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|Lost Quad Cities: Removed, Relocated, and Recovered Public Art - Page 2|
|Art - Feature Stories|
|Written by Bruce Walters|
|Wednesday, 15 August 2012 08:28|
Page 2 of 2
New Contexts for Moved Sculptures
Near the entrance to the Davenport Museum of Art at 1737 West 12th Street were two monumental metal sculptures with rusted surfaces: Trapezium by Beverly Pepper (1981) and Sophisticated Lady by Clement Meadmore (1977). Pepper’s 23-foot-tall sculpture rose vertically from an anvil-like base. Though shorter by eight feet, Meadmore’s work was equally massive.
The two sculptures were removed on May 1, 2001 – more than a year before the groundbreaking ceremony for the Figge Art Museum, their intended destination once the new building was completed. The removal was part of the construction project to create an entrance and parking area for the Putnam Museum’s IMAX Theatre.
The Chicago company Methods & Materials lifted the sculptures by crane, transported them by flatbed truck, and reinstalled them on the lawn of Davenport’s Public Works Center (1200 East 46th Street).
The sculptures have now been at the Public Works Center for a decade, though their residence there was meant to be temporary. Trapezium is installed on an immense lawn, and Sophisticated Lady is near the entrance to the building. The building itself is appropriate for their scale, medium, and modern style, but the sculptures seem isolated and without context, as the center is located in a commercial and light-industrial area. Across the street is an empty field.
A third Davenport Museum of Art sculpture, Rhythm by Gene Horvath (1983), was also near the museum’s entrance. Though substantially smaller, it worked well with the other two pieces, as each emphasized the spaces between its angular forms. Rhythm has been in storage at the Figge since its removal.
Another sculpture by Gene Horvath has also been moved. Invitation was installed in 1982 at the entrance to the First National Bank of the Quad Cities in downtown Rock Island for the bank’s 130th anniversary. (See RCReader.com/y/horvath.) In 2011, the sculpture was given as a gift to the city when the bank building’s current owner, Modern Woodmen of America, made plans for exterior improvements. The sculpture is now located on Fourth Avenue near 17th Street – only a few blocks away from its original location.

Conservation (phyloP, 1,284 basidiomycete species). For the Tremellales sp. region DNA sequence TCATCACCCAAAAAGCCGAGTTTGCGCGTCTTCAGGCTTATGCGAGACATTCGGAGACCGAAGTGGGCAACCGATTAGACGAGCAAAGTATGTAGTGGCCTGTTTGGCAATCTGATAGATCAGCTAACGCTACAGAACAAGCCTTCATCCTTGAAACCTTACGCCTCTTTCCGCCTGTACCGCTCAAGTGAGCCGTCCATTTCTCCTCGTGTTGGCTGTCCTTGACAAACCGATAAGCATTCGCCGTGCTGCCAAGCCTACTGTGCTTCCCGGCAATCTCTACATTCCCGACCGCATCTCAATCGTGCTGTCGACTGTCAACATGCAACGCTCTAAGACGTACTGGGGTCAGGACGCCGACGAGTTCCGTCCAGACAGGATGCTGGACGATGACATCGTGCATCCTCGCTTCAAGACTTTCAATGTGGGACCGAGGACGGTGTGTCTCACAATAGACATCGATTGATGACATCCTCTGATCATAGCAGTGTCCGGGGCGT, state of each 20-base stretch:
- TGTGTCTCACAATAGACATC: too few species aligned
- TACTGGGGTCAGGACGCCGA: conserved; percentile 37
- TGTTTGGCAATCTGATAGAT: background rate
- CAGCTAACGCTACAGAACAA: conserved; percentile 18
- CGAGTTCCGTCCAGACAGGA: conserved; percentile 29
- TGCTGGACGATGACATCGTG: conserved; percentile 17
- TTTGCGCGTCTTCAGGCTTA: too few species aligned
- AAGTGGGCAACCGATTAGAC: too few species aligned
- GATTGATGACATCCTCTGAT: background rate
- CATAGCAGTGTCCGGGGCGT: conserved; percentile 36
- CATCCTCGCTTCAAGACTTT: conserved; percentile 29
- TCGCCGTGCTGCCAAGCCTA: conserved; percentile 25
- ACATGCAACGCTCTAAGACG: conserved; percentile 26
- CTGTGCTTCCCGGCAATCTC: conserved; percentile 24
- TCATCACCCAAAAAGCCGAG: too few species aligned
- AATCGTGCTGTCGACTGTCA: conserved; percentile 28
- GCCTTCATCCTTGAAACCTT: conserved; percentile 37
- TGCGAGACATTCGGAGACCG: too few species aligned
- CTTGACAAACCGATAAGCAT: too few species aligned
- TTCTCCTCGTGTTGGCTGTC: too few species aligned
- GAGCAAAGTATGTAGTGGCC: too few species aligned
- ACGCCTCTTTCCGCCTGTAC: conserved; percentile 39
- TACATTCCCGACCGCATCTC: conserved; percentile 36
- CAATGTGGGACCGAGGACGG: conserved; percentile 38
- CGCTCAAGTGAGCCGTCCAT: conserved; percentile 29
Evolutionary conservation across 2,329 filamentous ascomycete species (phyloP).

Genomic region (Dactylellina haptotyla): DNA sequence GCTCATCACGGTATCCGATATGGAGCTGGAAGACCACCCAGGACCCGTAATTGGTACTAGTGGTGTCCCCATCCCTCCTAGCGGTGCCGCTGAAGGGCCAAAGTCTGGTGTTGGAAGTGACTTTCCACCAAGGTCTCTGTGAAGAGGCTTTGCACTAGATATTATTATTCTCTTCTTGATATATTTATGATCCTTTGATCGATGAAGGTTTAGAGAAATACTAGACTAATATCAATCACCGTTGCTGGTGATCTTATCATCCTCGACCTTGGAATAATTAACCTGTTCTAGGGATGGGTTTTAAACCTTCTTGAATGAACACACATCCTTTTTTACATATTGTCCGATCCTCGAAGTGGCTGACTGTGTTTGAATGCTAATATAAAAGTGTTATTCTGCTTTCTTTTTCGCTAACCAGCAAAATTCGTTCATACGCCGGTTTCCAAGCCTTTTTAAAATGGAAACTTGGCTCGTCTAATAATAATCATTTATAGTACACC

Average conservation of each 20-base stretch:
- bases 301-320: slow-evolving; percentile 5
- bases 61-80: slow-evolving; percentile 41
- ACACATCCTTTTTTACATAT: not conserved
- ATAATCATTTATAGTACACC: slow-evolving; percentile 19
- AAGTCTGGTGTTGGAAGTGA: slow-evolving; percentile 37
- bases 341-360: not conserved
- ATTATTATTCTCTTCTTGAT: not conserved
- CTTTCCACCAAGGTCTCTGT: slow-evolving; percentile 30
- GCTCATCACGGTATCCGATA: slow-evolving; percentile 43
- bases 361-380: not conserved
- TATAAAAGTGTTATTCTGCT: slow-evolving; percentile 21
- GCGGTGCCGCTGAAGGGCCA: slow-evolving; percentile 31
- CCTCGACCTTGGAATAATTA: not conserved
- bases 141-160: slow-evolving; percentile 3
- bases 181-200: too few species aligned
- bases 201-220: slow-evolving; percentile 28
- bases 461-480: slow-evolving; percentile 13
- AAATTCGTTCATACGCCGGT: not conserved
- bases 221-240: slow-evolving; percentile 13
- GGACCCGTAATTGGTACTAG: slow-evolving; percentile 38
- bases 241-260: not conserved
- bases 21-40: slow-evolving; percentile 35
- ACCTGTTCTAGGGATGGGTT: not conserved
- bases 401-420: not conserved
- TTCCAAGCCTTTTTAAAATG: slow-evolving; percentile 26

When viewed from an approach to the bank’s entrance, the sweep of the sculpture’s arc was emphasized. At its current location on a one-way street, it will be seen primarily from an angle that highlights its openness. Its present placement in a flowerbed amid trees seems to bring out an organic, almost tree-like form in the sculpture.
Sol LeWitt’s Tower was installed near the entrance to the RiverCenter at 136 East Third Street in Davenport in 1984. Twenty years later, it was moved to the Figge Art Museum plaza. Although specifically designed for its original site, the 21-foot-tall sculpture is better-suited to its new location because of the spaciousness of the plaza and the work’s visual consistency with the minimalist architectural style of the museum. (See RCReader.com/y/lewitt.)
Since 1954, the granite sculpture of Black Hawk by David Richards has gazed over the Rock River from a high ridge at the Black Hawk State Historic Site. The location of the sculpture near the site of Black Hawk’s village, Saukenauk, is so appropriate and poignant that it’s surprising to learn that the sculpture was first in downtown Rock Island, on Second Avenue, for more than 60 years. (See RCReader.com/y/blackhawk.) The sculpture was moved from Spencer Square when the Rock Island post office was built on the site.